The Lawyer’s new China Elite report contains the most detailed research available on the PRC legal market and contains unparalleled insight into the country's leading law firms. They vary in size, practice focus and geographic coverage, but they all share one common quality – ambition... Read more
This year, The Lawyer’s annual ranking of the largest UK law firms by turnover is available as an interactive, digital benchmarking tool. For the first time this will allow you to manipulate each data set against the metrics of your choice.
THE LEGAL profession has said farewell to a veritable Who's Who of distinguished judges.
From Friday judges over 75 were no longer allowed to sit. The result was that a number of top judicial figures from the past who have returned to the bench in their retirement must hang up their wigs for good.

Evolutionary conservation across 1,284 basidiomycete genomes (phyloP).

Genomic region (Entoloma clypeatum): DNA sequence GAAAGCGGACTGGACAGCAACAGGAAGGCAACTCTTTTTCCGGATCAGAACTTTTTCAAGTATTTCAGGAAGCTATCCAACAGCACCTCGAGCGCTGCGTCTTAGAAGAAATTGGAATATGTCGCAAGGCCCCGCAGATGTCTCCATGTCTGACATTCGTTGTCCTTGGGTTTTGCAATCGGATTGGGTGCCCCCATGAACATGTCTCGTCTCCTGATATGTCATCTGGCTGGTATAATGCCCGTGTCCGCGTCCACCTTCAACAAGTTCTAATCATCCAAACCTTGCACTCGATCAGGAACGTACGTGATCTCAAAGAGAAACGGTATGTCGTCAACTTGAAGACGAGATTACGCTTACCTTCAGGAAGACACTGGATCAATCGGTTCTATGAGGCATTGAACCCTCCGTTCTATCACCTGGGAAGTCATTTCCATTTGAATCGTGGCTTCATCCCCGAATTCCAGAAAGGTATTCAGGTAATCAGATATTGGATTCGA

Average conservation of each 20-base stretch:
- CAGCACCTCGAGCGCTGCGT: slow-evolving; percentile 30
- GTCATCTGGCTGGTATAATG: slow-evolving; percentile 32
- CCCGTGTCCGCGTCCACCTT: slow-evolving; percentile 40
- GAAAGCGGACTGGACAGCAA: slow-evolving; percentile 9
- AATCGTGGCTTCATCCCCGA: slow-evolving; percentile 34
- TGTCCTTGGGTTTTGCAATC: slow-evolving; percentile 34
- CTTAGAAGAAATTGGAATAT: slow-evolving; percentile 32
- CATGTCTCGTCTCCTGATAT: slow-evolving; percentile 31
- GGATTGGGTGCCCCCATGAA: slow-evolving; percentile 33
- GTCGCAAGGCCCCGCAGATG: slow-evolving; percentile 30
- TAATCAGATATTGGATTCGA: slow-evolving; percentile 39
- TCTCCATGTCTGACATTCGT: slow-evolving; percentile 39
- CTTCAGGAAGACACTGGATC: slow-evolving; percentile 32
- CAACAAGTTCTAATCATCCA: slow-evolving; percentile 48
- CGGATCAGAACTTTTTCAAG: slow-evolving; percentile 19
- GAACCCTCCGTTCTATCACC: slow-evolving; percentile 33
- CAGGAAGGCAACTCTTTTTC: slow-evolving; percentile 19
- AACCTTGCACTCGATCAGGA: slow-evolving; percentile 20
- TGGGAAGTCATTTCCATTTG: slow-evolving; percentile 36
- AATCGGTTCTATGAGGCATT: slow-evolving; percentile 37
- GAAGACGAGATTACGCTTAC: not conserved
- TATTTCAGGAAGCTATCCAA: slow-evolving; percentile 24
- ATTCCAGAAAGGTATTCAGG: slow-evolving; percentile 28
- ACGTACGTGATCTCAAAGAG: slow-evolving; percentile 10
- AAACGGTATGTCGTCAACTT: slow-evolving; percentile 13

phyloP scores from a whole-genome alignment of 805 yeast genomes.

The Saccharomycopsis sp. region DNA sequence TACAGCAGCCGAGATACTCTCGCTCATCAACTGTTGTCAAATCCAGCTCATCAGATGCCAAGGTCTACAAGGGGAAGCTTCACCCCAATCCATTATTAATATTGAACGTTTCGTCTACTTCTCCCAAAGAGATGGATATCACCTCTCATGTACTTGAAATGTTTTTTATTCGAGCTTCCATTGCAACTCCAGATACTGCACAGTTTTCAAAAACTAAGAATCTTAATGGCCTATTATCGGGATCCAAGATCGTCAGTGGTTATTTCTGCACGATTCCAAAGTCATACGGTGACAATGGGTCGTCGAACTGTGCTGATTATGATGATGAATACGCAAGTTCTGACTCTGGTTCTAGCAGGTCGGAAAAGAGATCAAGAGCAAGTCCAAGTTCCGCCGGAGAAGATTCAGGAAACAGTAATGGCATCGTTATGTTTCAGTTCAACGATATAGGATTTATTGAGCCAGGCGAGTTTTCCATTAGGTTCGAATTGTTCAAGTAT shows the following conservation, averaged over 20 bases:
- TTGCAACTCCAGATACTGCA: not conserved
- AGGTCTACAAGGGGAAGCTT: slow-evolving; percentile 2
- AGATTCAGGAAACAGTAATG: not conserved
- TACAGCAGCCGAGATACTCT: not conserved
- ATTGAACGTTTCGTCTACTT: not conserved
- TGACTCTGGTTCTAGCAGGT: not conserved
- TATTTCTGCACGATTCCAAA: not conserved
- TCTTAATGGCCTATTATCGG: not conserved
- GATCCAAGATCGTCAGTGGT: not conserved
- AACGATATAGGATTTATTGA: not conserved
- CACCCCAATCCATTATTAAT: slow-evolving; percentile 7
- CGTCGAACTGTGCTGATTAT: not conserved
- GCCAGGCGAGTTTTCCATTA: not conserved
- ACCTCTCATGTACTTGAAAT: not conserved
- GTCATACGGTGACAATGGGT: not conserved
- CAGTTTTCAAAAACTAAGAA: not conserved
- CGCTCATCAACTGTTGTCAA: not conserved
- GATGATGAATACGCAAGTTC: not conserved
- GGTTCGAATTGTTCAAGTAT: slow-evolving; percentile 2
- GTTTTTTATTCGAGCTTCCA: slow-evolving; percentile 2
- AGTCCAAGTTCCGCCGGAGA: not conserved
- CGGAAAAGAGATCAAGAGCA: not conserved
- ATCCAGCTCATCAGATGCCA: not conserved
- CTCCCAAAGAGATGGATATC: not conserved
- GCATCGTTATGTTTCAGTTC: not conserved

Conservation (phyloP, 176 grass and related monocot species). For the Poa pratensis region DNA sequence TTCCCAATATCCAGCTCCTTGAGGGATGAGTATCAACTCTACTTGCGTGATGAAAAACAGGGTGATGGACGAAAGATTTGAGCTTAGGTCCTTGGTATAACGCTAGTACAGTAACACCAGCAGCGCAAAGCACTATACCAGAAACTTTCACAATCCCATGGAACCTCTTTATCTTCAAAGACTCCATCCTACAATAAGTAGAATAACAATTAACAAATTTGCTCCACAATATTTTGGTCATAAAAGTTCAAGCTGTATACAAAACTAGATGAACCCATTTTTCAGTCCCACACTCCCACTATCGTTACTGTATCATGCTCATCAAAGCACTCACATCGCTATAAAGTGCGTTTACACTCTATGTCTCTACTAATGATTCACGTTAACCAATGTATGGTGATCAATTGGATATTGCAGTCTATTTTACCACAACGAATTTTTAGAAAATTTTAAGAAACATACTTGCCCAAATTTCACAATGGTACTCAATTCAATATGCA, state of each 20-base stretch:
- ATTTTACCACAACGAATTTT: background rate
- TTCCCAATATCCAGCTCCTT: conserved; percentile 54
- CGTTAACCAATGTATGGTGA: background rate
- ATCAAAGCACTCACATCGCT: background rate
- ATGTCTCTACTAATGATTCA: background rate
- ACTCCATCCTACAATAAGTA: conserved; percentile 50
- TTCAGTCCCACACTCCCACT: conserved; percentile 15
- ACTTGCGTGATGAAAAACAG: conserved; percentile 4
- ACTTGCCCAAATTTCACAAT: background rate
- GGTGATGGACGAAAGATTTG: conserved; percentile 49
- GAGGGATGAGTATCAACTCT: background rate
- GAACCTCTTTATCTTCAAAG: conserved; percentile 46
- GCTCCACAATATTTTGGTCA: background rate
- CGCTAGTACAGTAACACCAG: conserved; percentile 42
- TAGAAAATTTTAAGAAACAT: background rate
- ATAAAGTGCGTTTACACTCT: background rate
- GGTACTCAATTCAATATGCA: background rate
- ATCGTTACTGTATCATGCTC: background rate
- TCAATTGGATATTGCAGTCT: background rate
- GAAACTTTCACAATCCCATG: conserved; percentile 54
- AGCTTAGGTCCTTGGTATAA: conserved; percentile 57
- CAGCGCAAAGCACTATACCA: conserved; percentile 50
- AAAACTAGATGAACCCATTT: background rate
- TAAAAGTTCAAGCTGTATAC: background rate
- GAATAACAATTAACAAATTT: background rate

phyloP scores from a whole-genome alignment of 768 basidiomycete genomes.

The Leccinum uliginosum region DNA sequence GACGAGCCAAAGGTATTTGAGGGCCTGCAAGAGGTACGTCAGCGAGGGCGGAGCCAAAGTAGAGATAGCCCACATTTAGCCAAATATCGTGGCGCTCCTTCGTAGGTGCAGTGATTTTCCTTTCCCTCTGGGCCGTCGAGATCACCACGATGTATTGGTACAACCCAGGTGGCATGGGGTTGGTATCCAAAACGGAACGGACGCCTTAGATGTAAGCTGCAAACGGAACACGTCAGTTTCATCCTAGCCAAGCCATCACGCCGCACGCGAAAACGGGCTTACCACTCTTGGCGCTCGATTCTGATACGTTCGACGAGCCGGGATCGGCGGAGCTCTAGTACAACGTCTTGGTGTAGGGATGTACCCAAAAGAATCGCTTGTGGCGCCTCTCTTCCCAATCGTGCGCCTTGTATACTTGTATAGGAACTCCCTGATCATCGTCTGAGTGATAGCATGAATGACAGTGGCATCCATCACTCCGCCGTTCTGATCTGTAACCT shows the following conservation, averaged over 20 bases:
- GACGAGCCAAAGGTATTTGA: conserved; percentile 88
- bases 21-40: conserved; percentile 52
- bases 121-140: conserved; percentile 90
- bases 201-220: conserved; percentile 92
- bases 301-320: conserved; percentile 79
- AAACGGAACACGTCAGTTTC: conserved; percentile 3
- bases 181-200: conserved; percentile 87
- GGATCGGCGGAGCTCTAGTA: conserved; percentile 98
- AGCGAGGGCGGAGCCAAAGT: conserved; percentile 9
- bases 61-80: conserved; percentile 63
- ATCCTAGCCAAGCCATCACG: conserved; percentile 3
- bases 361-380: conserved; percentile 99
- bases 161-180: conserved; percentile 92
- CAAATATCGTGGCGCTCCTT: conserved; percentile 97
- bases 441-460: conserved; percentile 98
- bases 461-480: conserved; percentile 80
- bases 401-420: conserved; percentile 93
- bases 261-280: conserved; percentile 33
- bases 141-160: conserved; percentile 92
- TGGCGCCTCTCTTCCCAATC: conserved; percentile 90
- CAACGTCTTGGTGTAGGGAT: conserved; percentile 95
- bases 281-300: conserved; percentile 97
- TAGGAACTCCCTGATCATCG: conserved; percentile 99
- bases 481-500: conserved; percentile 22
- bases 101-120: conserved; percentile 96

Among them is Sir Tasker Watkins, 76, Sir Mervyn Davies, 77, and former Lord Chief Justice Lord Lane, 76, who has sat as a Law Lord in the Privy Council.
The new rules, introduced under the 1993 Judicial Pensions and Retirements Act, were passed in the face of opposition from judges.
One of those was Sir Peter Pain who, at 81, has regularly sat at the High Court since retiring.
He says: "I am perfectly willing to carry on and I feel full of energy. As far as I know I am perfectly competent - of course one can never be sure and you will have to ask other people - and it seems to me to be just plain silly to cut us off like this."
Lord Denning, 96, who sat as Master of the Rolls until he was 85 says: "I gave some of my best judgments in my later years on the bench."